Drip Pan Potatoes

Drip Pan Potatoes

Years ago, I took a trip to Provence, France, for cooking classes. One of the highlights of the trip was a visit to the weekend market at L’Isle sur la Sorgue, with vendors spread out along the canals and banks of the Sorgue River. Among the artfully arranged vegetable stalls was a rotisserie trailer, with a wall of spinning chickens ready for purchase. What grabbed my attention was the pile of potatoes under the chickens, soaking up the drippings and sold as a side dish. What a brilliant idea!

I came home and immediately tried to duplicate those potatoes in my Weber, setting a drip pan full of potatoes under a pair of rotisserie chickens. But I had a problem - an hour later, the chickens were done, but the potatoes were not cooked all the way through. After some trial and error, I figured out that potatoes need a head start - the bottom of a grill doesn’t get hot enough to roast potatoes. I par-cook my potatoes in the microwave or in a pot of boiling water. That way, the potatoes are mostly cooked, and they only have to brown in the drip pan.

Now, this recipe doesn’t need a rotisserie - it will work with any roast cooked over indirect medium or indirect high heat. You just have to remove the grill grate to get at the drip pan when the time comes to add the potatoes. These potatoes work with any meat - chicken, beef, turkey, and pork drippings will add flavor to the potatoes - but I could recommend a rotisserie duck? You haven’t lived until you try duck fat drip pan potatoes.

Equipment:
Drip pan - aluminum foil is fine; what you see in the pictures is a 9 by 13 inch enameled steel baking dish that I only use in my grill.
Grilling gloves

Ingredients:
1 1/2 pounds new potatoes (small red-skinned potatoes) or fingerling potatoes, halved lengthwise.
1 teaspoon Kosher salt
2 teaspoons olive oil

Instructions:

1. Par-cook the potatoes
In a microwave-safe bowl, toss the potatoes with the salt and olive oil. Cover the bowl with plastic wrap and microwave the potatoes until they start to soften, about 8 minutes. (Or, bring a pot of salted water to a boil, add the potatoes, and simmer until just cooked through and easily pierced with a paring knife, about 15 minutes. Drain the potatoes and toss with the olive oil.)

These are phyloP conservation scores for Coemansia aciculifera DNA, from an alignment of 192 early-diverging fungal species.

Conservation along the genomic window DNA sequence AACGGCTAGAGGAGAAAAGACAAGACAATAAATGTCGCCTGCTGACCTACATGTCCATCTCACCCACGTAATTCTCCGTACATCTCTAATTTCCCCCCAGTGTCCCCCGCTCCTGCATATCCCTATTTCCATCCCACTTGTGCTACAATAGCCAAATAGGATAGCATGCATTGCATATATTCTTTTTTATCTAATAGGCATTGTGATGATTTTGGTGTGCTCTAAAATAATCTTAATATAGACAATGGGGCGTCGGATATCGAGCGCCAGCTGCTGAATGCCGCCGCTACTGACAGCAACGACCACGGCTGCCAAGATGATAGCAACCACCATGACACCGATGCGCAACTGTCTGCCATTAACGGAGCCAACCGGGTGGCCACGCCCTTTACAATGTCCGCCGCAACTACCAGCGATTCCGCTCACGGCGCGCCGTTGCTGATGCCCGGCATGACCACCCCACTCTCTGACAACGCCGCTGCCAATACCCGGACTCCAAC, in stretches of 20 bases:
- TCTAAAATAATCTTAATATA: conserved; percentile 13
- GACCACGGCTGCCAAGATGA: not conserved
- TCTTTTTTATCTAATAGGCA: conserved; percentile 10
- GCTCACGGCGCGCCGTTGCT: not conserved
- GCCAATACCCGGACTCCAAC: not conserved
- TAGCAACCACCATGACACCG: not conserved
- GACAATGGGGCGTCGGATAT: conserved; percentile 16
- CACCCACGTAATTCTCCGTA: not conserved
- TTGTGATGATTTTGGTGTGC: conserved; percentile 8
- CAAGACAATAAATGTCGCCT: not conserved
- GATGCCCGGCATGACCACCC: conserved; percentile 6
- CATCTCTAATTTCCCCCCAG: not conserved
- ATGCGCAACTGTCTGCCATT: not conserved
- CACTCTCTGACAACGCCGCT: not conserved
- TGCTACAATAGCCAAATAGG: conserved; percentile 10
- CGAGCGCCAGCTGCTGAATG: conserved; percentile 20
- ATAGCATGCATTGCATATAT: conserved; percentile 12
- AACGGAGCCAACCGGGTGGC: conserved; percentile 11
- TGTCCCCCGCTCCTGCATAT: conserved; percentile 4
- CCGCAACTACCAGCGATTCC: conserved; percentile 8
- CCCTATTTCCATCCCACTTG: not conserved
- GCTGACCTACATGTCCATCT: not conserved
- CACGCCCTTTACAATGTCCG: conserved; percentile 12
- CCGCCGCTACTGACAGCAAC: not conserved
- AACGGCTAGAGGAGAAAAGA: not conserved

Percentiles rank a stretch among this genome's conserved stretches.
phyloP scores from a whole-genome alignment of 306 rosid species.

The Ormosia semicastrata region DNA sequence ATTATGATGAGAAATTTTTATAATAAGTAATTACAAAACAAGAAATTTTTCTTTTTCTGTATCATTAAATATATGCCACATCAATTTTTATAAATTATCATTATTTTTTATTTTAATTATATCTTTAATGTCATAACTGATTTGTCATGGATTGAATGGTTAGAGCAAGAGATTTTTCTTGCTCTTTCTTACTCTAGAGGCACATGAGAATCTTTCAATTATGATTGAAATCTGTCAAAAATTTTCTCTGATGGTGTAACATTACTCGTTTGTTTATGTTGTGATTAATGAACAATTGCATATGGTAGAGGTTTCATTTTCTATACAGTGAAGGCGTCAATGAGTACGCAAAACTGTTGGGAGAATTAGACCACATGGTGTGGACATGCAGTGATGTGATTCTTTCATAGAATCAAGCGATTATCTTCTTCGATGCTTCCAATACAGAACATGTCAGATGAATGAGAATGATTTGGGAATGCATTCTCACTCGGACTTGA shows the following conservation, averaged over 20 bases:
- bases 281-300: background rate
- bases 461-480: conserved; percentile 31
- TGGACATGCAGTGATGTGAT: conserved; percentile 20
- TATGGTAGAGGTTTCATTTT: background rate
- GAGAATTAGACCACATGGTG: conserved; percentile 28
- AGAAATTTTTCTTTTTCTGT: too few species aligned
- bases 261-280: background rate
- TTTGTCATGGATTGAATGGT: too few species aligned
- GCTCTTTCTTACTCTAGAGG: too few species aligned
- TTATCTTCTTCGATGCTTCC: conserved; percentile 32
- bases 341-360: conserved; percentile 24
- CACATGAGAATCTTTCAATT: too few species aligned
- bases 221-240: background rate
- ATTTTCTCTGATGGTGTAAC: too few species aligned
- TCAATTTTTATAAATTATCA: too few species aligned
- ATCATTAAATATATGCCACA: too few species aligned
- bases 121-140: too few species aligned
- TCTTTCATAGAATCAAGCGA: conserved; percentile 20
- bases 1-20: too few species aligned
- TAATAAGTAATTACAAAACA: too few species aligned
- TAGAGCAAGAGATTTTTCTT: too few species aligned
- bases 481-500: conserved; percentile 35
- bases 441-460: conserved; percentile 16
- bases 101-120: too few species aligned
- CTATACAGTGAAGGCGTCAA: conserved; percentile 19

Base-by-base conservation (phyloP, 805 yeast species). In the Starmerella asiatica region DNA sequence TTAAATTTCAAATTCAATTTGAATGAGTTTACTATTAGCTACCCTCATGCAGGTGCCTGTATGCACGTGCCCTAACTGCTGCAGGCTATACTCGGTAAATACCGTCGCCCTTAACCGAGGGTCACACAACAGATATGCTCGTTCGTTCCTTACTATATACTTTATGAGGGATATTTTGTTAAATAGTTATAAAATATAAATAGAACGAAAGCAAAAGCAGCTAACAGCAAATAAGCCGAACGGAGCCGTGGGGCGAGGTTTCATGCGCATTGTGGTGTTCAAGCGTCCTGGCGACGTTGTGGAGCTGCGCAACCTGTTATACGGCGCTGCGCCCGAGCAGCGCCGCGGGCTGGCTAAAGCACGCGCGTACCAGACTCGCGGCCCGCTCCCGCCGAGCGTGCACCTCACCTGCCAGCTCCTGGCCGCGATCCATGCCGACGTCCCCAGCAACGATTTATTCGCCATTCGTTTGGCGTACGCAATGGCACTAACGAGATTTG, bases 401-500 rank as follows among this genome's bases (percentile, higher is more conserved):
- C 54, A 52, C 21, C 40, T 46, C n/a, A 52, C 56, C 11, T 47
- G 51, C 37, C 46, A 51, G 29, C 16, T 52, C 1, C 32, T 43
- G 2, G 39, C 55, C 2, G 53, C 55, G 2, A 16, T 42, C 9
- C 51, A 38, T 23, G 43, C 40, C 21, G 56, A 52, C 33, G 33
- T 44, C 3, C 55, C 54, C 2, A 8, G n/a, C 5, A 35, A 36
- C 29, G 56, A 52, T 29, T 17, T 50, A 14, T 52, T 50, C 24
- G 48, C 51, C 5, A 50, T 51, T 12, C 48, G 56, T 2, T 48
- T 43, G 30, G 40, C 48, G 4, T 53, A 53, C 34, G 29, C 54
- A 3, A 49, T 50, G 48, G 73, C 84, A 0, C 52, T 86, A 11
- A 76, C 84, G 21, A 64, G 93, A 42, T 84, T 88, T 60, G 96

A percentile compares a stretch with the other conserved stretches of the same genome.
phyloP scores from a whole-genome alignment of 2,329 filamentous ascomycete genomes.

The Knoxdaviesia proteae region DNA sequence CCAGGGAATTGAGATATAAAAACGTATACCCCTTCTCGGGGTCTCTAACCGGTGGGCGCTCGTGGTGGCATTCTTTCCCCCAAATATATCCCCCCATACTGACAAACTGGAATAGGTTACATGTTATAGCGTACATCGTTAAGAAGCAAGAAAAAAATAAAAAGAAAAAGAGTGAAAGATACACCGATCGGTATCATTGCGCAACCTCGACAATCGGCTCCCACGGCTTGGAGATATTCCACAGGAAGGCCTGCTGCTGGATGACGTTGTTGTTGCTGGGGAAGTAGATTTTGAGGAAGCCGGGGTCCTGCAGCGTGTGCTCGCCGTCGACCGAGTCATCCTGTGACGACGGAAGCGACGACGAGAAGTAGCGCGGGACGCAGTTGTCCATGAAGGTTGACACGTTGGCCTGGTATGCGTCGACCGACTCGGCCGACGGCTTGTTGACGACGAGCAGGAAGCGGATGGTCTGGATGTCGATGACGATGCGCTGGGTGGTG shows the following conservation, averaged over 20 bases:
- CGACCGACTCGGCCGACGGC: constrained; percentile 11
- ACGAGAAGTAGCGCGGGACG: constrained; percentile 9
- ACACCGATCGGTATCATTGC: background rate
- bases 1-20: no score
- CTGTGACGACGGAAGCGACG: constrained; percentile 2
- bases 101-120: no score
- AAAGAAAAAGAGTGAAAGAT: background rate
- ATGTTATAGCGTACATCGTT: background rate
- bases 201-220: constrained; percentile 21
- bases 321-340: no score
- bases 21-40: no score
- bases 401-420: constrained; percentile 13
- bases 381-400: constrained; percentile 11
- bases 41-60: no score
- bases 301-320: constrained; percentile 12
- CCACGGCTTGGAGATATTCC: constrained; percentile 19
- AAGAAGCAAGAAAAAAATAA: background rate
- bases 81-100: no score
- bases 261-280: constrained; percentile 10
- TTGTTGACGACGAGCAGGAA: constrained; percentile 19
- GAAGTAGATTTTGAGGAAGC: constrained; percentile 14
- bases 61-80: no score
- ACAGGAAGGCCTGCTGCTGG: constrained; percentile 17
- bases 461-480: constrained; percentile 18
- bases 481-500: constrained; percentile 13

2. Start the roast
Prepare the grill for indirect, high heat  (450° to 550°F) and preheat it for 10-15 minutes. Start grill roasting the meat over indirect, high heat, with a drip pan under the roast.

3. Cook the potatoes in the drip pan
When the main dish has about 45 minutes left to cook, put your grill gloves on and carefully pour the potatoes into the drip pan, then spread them into an even layer. (When I’m using a rotisserie, I can carefully pour them directly into the pan; when I’m grilling a roast I have to move the roast and remove the grill grate to get at the drip pan.) Cook the potatoes, stirring and flipping after 15 minutes, until the potatoes are well browned and crispy. Watch the potatoes at the edges, right next to the heat, and stir them into the middle of the pan if they start to brown too much.

4. Serve
Remove the drip pan from the grill. Be careful - the pan will be hot. Remove the potatoes from the pan with a slotted spoon, letting excess fat drip back into the pan. Taste the potatoes for seasoning and add salt and pepper if necessary.



Notes

-  Timing note: An average rotisserie chicken takes an hour to cook, so I get the chicken started, then move on to par-cooking the potatoes.
-  I love the colorful mix of potatoes in the “par-cook” picture - it’s a bag of red, white, and blue new potatoes available at my local grocery store. But, it’s OK if you can only find red-skinned potatoes; despite the color variation, they all taste like potatoes when they’re done.

Adapted from: Rotisserie Chicken Grilling by Mike Vrobel. Visit Mike at DadCooksDinner.com.

What are your thoughts?

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